Great book about parallel programming
Great book about parallel programming

Just found this really good book about parallel programming.

Although I haven't read the entire book (I'm working on that) it's clear to me that not only is it written in a appealing way, it also seams to be rather complete.

I found this book just as I am looking into code that can be used as an example of why parallel programming is hard: programmers that do not understand machines make it so. Really, you would suspect that a programmer nowadays would know better than to do something like:

    1: public class Example {
    2:         private static boolean readOnce = false;
    3:         // XPTO is some kind of complex class.
    4:         private static XTPO complexObject = null; 
    6:         public static XPTO doSomething () {
    7:                 if (!Example.test) {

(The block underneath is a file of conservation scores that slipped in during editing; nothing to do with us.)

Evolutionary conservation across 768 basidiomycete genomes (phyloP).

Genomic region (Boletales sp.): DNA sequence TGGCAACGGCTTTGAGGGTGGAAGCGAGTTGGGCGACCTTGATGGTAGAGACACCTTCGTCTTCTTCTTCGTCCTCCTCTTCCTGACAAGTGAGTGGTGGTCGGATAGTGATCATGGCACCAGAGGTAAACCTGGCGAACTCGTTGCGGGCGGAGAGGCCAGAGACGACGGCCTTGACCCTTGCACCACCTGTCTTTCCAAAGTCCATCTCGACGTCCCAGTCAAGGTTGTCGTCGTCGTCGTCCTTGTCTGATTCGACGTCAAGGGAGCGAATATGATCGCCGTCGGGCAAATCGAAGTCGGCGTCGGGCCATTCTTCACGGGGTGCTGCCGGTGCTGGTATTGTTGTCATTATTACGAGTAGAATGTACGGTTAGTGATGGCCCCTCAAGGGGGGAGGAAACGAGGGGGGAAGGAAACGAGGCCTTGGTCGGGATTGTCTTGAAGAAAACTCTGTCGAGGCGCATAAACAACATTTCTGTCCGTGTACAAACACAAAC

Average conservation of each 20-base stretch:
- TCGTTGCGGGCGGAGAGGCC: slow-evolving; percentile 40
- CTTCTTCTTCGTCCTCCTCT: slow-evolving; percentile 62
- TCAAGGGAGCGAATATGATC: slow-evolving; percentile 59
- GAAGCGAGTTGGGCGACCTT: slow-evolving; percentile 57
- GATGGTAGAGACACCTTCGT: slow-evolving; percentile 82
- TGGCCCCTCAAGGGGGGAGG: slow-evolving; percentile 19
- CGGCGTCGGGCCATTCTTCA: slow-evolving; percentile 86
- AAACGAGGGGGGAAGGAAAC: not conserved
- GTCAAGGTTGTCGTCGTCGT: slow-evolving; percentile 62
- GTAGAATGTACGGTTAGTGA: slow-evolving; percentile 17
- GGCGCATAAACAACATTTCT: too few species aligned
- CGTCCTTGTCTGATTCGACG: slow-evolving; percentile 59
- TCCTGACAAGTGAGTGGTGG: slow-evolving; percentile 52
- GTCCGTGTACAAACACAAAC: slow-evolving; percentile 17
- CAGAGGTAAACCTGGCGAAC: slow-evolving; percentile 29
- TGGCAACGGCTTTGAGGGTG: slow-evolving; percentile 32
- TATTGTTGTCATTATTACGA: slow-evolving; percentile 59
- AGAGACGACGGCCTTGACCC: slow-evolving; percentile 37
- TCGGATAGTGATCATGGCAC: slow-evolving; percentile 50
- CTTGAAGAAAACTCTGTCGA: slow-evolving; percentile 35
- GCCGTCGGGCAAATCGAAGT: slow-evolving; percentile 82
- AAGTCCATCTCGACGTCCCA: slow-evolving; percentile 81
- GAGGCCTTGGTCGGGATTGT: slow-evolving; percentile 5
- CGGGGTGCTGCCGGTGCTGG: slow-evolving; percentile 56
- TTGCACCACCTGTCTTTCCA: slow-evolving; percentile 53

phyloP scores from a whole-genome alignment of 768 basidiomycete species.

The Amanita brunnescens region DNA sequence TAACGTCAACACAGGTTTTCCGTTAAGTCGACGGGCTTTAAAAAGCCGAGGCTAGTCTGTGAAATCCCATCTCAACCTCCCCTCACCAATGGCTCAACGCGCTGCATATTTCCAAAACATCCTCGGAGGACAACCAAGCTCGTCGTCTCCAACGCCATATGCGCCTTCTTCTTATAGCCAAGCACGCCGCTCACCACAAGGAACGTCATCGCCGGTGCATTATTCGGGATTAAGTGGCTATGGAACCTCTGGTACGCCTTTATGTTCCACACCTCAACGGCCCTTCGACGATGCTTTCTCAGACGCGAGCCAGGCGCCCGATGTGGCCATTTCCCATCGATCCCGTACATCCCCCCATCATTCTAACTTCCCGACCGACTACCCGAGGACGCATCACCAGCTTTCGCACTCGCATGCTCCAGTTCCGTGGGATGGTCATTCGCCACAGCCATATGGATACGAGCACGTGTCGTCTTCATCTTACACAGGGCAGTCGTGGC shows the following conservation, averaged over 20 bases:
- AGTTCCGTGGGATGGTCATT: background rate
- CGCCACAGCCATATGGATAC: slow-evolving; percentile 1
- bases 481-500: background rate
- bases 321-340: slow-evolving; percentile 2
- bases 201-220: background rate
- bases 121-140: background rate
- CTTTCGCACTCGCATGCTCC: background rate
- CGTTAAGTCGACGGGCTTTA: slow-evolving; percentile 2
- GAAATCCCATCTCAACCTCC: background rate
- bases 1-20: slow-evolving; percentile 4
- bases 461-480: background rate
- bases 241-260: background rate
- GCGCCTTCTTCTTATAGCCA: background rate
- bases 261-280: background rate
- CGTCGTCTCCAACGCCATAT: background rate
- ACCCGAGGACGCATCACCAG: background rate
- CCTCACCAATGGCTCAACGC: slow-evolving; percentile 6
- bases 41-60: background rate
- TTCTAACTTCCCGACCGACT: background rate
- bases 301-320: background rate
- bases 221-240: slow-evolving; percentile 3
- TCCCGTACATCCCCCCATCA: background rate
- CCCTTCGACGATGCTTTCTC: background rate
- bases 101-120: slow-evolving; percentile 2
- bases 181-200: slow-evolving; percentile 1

8:                         readOnce = true;
    9:                         complexObject = new XPTO ();
   10:                 }
   11:                 return complexObject;
   12:         }
   13: }

The issue here arises form checking a variable to decide or not to create the new XPTO instance. Picture this scenario:

  1. thread A is calls the method doSomething and finds the field readOnce to be false, entering the if block;
  2. before the thread A executes line 08 is interrupted and another thread (lets call it thread B ) also calls the doSomething method;
  3. thread B is continues its execution and gets a XPTO instance, that is at that time the same instance that the instance of the class Example is pointing to with the field complexObject;
  4. at this moment thread B is interrupted by the scheduler, and eventually thread A is resumed, executing line 8 and forward;
  5. thread A creates a new XPTO instance and the field complexObject now points to a new instance, not to the one that was previously created by thread B.

The state of the application is now undefined as, although the programmer tried to guarantee that the same object of type XPTO was returned by the doSomething method, there are two different instances of the class XPTO.

This is, of course, a rather classic and very simple example. Yet I found such things abundantly in the code that I am working with now (yes, poor me).